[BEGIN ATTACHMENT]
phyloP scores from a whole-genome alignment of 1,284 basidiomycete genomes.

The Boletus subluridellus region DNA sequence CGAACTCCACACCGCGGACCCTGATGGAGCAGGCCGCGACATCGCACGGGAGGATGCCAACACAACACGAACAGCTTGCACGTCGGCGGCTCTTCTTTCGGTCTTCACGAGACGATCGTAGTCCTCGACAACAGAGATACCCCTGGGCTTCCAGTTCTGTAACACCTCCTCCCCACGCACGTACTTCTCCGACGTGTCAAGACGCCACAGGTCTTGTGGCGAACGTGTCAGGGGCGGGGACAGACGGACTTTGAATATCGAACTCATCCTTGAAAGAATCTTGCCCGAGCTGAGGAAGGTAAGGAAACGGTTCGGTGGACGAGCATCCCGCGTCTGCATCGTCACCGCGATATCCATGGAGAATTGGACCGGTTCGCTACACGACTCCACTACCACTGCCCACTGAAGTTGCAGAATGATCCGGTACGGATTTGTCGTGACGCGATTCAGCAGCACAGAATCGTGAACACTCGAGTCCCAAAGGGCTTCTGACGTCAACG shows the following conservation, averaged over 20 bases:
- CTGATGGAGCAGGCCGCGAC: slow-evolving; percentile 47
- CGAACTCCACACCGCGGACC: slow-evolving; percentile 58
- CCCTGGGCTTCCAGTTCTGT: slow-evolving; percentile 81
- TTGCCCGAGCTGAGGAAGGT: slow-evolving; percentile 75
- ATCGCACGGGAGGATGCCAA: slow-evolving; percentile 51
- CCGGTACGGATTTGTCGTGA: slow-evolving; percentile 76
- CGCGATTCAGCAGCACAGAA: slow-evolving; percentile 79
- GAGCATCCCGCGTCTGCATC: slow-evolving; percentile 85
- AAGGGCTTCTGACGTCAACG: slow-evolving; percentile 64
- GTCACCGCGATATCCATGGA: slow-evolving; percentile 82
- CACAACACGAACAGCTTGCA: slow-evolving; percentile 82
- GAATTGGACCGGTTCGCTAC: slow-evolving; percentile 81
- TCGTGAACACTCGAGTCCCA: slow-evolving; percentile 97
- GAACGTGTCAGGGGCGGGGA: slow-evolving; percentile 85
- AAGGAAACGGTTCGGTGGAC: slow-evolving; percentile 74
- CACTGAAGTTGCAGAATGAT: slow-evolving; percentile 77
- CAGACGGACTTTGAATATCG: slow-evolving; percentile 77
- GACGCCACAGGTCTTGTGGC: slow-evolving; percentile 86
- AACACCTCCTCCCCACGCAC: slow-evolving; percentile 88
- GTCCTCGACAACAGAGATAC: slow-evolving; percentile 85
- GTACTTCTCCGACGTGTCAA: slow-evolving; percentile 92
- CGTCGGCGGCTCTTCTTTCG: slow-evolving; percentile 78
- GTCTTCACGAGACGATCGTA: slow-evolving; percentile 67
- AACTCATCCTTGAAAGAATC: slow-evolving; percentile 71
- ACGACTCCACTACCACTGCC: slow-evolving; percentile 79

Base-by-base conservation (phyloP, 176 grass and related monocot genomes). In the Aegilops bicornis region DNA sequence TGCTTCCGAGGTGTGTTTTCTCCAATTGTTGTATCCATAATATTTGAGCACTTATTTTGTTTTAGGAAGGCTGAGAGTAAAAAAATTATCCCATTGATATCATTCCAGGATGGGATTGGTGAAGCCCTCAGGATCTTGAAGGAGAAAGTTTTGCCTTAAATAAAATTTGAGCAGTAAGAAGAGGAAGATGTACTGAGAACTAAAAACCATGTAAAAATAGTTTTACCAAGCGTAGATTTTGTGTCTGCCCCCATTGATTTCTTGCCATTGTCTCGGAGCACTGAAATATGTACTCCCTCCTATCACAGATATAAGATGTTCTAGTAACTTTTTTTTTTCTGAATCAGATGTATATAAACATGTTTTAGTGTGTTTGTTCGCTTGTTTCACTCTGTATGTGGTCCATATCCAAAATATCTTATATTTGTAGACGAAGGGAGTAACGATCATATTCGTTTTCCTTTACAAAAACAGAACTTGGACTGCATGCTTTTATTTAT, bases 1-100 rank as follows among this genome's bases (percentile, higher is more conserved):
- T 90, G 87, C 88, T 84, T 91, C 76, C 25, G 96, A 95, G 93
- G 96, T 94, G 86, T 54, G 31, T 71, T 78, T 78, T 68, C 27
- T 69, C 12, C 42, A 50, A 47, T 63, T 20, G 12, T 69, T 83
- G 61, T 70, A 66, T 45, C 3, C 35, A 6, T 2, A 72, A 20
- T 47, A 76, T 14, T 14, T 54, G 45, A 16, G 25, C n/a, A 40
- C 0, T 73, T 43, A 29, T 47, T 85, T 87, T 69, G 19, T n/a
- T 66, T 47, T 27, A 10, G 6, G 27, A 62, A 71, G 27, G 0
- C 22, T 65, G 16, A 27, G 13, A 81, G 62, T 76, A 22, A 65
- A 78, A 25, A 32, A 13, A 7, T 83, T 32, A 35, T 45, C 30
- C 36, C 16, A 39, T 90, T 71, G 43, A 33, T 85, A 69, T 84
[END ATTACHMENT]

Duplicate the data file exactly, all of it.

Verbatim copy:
phyloP scores from a whole-genome alignment of 1,284 basidiomycete genomes.

The Boletus subluridellus region DNA sequence CGAACTCCACACCGCGGACCCTGATGGAGCAGGCCGCGACATCGCACGGGAGGATGCCAACACAACACGAACAGCTTGCACGTCGGCGGCTCTTCTTTCGGTCTTCACGAGACGATCGTAGTCCTCGACAACAGAGATACCCCTGGGCTTCCAGTTCTGTAACACCTCCTCCCCACGCACGTACTTCTCCGACGTGTCAAGACGCCACAGGTCTTGTGGCGAACGTGTCAGGGGCGGGGACAGACGGACTTTGAATATCGAACTCATCCTTGAAAGAATCTTGCCCGAGCTGAGGAAGGTAAGGAAACGGTTCGGTGGACGAGCATCCCGCGTCTGCATCGTCACCGCGATATCCATGGAGAATTGGACCGGTTCGCTACACGACTCCACTACCACTGCCCACTGAAGTTGCAGAATGATCCGGTACGGATTTGTCGTGACGCGATTCAGCAGCACAGAATCGTGAACACTCGAGTCCCAAAGGGCTTCTGACGTCAACG shows the following conservation, averaged over 20 bases:
- CTGATGGAGCAGGCCGCGAC: slow-evolving; percentile 47
- CGAACTCCACACCGCGGACC: slow-evolving; percentile 58
- CCCTGGGCTTCCAGTTCTGT: slow-evolving; percentile 81
- TTGCCCGAGCTGAGGAAGGT: slow-evolving; percentile 75
- ATCGCACGGGAGGATGCCAA: slow-evolving; percentile 51
- CCGGTACGGATTTGTCGTGA: slow-evolving; percentile 76
- CGCGATTCAGCAGCACAGAA: slow-evolving; percentile 79
- GAGCATCCCGCGTCTGCATC: slow-evolving; percentile 85
- AAGGGCTTCTGACGTCAACG: slow-evolving; percentile 64
- GTCACCGCGATATCCATGGA: slow-evolving; percentile 82
- CACAACACGAACAGCTTGCA: slow-evolving; percentile 82
- GAATTGGACCGGTTCGCTAC: slow-evolving; percentile 81
- TCGTGAACACTCGAGTCCCA: slow-evolving; percentile 97
- GAACGTGTCAGGGGCGGGGA: slow-evolving; percentile 85
- AAGGAAACGGTTCGGTGGAC: slow-evolving; percentile 74
- CACTGAAGTTGCAGAATGAT: slow-evolving; percentile 77
- CAGACGGACTTTGAATATCG: slow-evolving; percentile 77
- GACGCCACAGGTCTTGTGGC: slow-evolving; percentile 86
- AACACCTCCTCCCCACGCAC: slow-evolving; percentile 88
- GTCCTCGACAACAGAGATAC: slow-evolving; percentile 85
- GTACTTCTCCGACGTGTCAA: slow-evolving; percentile 92
- CGTCGGCGGCTCTTCTTTCG: slow-evolving; percentile 78
- GTCTTCACGAGACGATCGTA: slow-evolving; percentile 67
- AACTCATCCTTGAAAGAATC: slow-evolving; percentile 71
- ACGACTCCACTACCACTGCC: slow-evolving; percentile 79

Base-by-base conservation (phyloP, 176 grass and related monocot genomes). In the Aegilops bicornis region DNA sequence TGCTTCCGAGGTGTGTTTTCTCCAATTGTTGTATCCATAATATTTGAGCACTTATTTTGTTTTAGGAAGGCTGAGAGTAAAAAAATTATCCCATTGATATCATTCCAGGATGGGATTGGTGAAGCCCTCAGGATCTTGAAGGAGAAAGTTTTGCCTTAAATAAAATTTGAGCAGTAAGAAGAGGAAGATGTACTGAGAACTAAAAACCATGTAAAAATAGTTTTACCAAGCGTAGATTTTGTGTCTGCCCCCATTGATTTCTTGCCATTGTCTCGGAGCACTGAAATATGTACTCCCTCCTATCACAGATATAAGATGTTCTAGTAACTTTTTTTTTTCTGAATCAGATGTATATAAACATGTTTTAGTGTGTTTGTTCGCTTGTTTCACTCTGTATGTGGTCCATATCCAAAATATCTTATATTTGTAGACGAAGGGAGTAACGATCATATTCGTTTTCCTTTACAAAAACAGAACTTGGACTGCATGCTTTTATTTAT, bases 1-100 rank as follows among this genome's bases (percentile, higher is more conserved):
- T 90, G 87, C 88, T 84, T 91, C 76, C 25, G 96, A 95, G 93
- G 96, T 94, G 86, T 54, G 31, T 71, T 78, T 78, T 68, C 27
- T 69, C 12, C 42, A 50, A 47, T 63, T 20, G 12, T 69, T 83
- G 61, T 70, A 66, T 45, C 3, C 35, A 6, T 2, A 72, A 20
- T 47, A 76, T 14, T 14, T 54, G 45, A 16, G 25, C n/a, A 40
- C 0, T 73, T 43, A 29, T 47, T 85, T 87, T 69, G 19, T n/a
- T 66, T 47, T 27, A 10, G 6, G 27, A 62, A 71, G 27, G 0
- C 22, T 65, G 16, A 27, G 13, A 81, G 62, T 76, A 22, A 65
- A 78, A 25, A 32, A 13, A 7, T 83, T 32, A 35, T 45, C 30
- C 36, C 16, A 39, T 90, T 71, G 43, A 33, T 85, A 69, T 84